The effects of redistributing placental blood into healthy full-term newborns at birth by delayed umbilical cord clamping (CC) have been demonstrated in many studies.1 The short-term benefits include higher hemoglobin concentration after birth and increased iron stores until 6 months of age. Early clamping of the cord was introduced in the past to avoid maternal hemorrhage without considering potential neonatal adverse effects. A meta-analysis by McDonald et al1 found no significant differences in postpartum hemorrhage rates when comparing early vs late CC groups in 5 trials that included 2260 women. When that Cochrane review was published, only 1 clinical trial had reported any data on long-term neurodevelopmental outcomes of full-term newborns. Previously, Andersson and colleagues2 reported the outcomes of 4-month-old infants who were randomized to early vs late CC. They did not report any significant difference in scores using the Ages and Stages Questionnaire.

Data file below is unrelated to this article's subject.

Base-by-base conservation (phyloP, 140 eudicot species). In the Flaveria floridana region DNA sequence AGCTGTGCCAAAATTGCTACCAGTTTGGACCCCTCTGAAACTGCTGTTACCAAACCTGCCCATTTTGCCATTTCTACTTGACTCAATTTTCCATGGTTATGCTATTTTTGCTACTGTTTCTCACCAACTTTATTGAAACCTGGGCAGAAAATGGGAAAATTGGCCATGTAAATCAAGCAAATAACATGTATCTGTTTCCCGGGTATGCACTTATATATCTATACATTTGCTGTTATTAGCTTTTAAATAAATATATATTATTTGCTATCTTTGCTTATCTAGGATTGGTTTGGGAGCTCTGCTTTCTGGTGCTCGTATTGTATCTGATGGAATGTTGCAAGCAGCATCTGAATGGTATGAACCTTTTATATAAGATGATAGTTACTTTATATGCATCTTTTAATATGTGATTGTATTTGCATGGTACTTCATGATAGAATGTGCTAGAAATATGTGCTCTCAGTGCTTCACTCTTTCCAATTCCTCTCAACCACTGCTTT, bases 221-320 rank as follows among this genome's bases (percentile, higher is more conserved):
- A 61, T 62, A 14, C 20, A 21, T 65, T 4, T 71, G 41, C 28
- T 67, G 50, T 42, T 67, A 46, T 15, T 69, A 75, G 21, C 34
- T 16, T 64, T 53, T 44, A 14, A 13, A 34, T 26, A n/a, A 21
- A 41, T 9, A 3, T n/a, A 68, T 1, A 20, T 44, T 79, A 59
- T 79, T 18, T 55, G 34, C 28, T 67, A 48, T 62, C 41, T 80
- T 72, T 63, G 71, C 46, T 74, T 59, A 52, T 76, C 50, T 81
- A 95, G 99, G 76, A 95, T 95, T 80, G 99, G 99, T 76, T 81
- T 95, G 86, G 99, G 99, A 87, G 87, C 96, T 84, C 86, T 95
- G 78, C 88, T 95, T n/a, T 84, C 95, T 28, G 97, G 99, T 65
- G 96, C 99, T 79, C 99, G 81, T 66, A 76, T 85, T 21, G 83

Rabe H, Erickson-Owens DA, Mercer JS. Long-term Follow-up of Placental Transfusion in Full-term Infants. JAMA Pediatr. 2015;169(7):623–624. doi:10.1001/jamapediatrics.2015.0431
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